If you’re a small business owner and are having trouble competing with big chain establishments in your area, you are not alone. Many of our clients are independent business owners who struggle with this battle on a daily basis. The article below has quite an interesting spin on how to differentiate yourself from the pack. Rather then competing for customers based on price, try showcasing local products that your competitors don’t offer. By purchasing products from local manufactures rather than shopping at large supply chains – your business’s products become unique. Drawing in a targeted and loyal clientele. Clients often apply for Merchant Advances to make upgrades or renos to revamp their business. However maybe a Merchant Advance would be useful to change up suppliers and refresh your business’s image and make it unique to your marketplace.
Costco muffins? Mom-and-pops can do better
If you’ve been trying to keep shoppers loyal to your small business and out of the big chain stores, you’re not alone. Small retailers have been trying to harness the “shop local” movement to hang onto their customers.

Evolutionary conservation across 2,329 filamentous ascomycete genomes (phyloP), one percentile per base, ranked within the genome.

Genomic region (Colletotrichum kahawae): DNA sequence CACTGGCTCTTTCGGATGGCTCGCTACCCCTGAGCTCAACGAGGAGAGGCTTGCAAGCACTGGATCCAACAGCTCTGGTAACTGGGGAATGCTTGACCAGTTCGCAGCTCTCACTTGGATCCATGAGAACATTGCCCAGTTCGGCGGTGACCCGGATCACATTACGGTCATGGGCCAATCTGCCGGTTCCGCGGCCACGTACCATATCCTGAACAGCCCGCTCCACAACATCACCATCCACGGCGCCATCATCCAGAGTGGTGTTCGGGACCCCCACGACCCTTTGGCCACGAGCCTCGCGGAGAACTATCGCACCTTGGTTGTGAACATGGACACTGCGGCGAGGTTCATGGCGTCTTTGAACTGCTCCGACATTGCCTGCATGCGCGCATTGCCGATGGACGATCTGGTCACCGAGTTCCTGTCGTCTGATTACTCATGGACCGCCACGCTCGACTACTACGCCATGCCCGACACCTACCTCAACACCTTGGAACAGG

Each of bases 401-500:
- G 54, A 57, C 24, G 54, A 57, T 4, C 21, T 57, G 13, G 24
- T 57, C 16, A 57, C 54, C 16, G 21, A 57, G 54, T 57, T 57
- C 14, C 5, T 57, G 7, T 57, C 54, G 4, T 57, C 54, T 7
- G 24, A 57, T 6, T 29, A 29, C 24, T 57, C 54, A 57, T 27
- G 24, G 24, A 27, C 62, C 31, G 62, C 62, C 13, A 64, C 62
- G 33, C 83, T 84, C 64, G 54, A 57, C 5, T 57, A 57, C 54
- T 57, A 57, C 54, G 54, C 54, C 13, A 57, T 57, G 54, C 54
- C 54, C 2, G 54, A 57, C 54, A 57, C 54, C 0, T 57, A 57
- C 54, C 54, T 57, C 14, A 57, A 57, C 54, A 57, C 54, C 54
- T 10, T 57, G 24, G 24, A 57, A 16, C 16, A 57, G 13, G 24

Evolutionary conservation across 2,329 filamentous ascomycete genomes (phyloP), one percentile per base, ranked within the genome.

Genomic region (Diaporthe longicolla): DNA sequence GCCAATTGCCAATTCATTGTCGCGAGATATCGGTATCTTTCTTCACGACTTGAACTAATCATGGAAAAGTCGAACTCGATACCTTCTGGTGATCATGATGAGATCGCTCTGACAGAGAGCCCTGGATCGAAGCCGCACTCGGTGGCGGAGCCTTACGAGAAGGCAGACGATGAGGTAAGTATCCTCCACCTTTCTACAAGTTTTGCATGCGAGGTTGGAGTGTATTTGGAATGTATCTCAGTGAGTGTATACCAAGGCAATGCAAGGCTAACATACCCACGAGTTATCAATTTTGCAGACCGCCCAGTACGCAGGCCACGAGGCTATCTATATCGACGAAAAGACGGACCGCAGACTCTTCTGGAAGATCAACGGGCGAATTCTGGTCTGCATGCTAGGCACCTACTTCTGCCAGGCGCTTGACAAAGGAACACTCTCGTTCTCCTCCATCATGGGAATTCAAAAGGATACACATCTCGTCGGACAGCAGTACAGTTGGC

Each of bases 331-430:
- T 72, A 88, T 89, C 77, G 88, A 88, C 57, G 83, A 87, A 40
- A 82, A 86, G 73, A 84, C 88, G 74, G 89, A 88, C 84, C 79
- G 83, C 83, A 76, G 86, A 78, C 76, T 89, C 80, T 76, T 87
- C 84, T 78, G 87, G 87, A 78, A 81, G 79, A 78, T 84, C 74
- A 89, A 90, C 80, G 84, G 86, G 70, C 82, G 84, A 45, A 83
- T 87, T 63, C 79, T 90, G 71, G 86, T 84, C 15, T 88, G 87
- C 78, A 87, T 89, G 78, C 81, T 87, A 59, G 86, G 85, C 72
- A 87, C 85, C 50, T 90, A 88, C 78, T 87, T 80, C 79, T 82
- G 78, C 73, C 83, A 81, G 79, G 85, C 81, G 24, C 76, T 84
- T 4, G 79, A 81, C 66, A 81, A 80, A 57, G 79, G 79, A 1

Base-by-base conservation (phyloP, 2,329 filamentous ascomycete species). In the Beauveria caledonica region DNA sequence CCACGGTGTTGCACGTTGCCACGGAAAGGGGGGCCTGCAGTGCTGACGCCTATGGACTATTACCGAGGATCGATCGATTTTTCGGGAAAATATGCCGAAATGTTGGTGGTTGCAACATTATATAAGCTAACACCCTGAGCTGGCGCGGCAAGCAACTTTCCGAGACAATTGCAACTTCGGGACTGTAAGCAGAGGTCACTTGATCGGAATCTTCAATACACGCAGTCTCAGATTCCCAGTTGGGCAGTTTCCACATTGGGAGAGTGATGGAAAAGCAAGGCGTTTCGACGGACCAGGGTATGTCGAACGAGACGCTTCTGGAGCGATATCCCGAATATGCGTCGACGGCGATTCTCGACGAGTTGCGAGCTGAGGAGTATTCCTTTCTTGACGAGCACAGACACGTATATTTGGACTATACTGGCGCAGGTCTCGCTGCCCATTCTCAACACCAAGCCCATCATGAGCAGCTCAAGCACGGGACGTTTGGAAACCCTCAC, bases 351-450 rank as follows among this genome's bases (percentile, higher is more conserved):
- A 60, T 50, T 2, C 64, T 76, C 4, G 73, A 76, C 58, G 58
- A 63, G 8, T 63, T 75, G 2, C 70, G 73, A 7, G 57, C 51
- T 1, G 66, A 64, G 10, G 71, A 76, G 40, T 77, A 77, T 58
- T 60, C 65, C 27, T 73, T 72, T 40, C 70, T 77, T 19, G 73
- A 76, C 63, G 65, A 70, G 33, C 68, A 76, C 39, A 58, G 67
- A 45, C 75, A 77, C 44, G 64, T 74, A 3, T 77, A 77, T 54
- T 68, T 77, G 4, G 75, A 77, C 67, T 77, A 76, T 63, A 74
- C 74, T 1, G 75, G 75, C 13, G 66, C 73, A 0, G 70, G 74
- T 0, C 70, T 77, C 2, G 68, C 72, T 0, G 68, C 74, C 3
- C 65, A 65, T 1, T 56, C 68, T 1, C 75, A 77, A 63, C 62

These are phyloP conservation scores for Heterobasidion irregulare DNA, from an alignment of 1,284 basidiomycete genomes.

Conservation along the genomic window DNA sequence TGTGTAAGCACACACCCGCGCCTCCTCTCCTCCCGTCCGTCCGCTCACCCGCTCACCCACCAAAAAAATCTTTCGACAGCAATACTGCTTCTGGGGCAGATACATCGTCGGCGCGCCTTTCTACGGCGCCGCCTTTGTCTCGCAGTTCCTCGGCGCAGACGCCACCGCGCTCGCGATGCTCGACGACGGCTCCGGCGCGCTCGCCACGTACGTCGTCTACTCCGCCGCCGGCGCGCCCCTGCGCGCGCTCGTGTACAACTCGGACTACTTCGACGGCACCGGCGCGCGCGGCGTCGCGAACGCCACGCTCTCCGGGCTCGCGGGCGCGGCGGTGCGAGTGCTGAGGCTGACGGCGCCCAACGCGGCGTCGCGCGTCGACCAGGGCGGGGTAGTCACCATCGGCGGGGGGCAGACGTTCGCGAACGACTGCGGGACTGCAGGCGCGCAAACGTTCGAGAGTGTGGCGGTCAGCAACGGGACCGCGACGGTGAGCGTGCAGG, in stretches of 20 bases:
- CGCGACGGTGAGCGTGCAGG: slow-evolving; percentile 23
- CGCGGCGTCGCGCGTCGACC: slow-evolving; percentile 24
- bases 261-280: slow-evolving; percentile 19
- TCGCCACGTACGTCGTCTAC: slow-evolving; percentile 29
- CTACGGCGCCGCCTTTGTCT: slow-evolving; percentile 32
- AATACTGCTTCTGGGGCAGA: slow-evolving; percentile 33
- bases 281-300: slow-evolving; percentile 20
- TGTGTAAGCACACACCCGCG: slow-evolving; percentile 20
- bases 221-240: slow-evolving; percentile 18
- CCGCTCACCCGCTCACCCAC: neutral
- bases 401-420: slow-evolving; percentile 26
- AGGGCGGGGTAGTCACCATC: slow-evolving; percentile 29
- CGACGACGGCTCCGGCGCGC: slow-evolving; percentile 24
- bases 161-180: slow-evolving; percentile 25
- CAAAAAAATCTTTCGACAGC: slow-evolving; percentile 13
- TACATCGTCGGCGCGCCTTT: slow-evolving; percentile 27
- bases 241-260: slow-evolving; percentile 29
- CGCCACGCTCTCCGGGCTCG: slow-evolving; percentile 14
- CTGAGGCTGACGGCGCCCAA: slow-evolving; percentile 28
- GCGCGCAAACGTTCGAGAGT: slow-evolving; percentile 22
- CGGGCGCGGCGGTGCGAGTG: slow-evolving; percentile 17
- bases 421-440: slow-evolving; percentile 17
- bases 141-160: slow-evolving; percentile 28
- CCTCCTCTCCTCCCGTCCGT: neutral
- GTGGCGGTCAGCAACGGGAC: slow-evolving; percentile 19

But here’s a question for every business owner out promoting the advantages of dealing with local merchants: Do you walk that talk?
As I listen to the endless drumbeat of objections to how the big companies operate – most recently, the flap over Amazon’s price-checking app over the holidays – I wonder how many small-business owners apply their shop-local philosophy to themselves.
Behind the curtain at your store or home business, where do you shop?
Do you use an independent shipping firm to truck your goods? Buy your office supplies from a small independent, or maybe at Staples?
Are you featuring products from small, local manufacturers, or do you buy in bulk from giant corporations?
In my town, I’ve watched as store after store tried purchasing items in bulk from Costco Wholesale Corp. or other big chains and then reselling them. Inevitably, they go bust. Why? Besides being more expensive, you’re not differentiated enough. You’re selling the same old stuff. You can bust out of that rut and stock products that are less easily price-compared by investigating local suppliers instead.
One way local businesses can start some real buzz is to buy local themselves, and to feature how they buy local in their marketing. Several restaurants I patronize do a great job of this, with menus describing the locally raised beef and produce they’re using in their dishes, down to what farm it’s from.
That’s a powerful way to attract shop-local-oriented consumers and give them a more compelling reason to visit you. It also lets small businesses support each other directly, and can help build new relationships for marketing.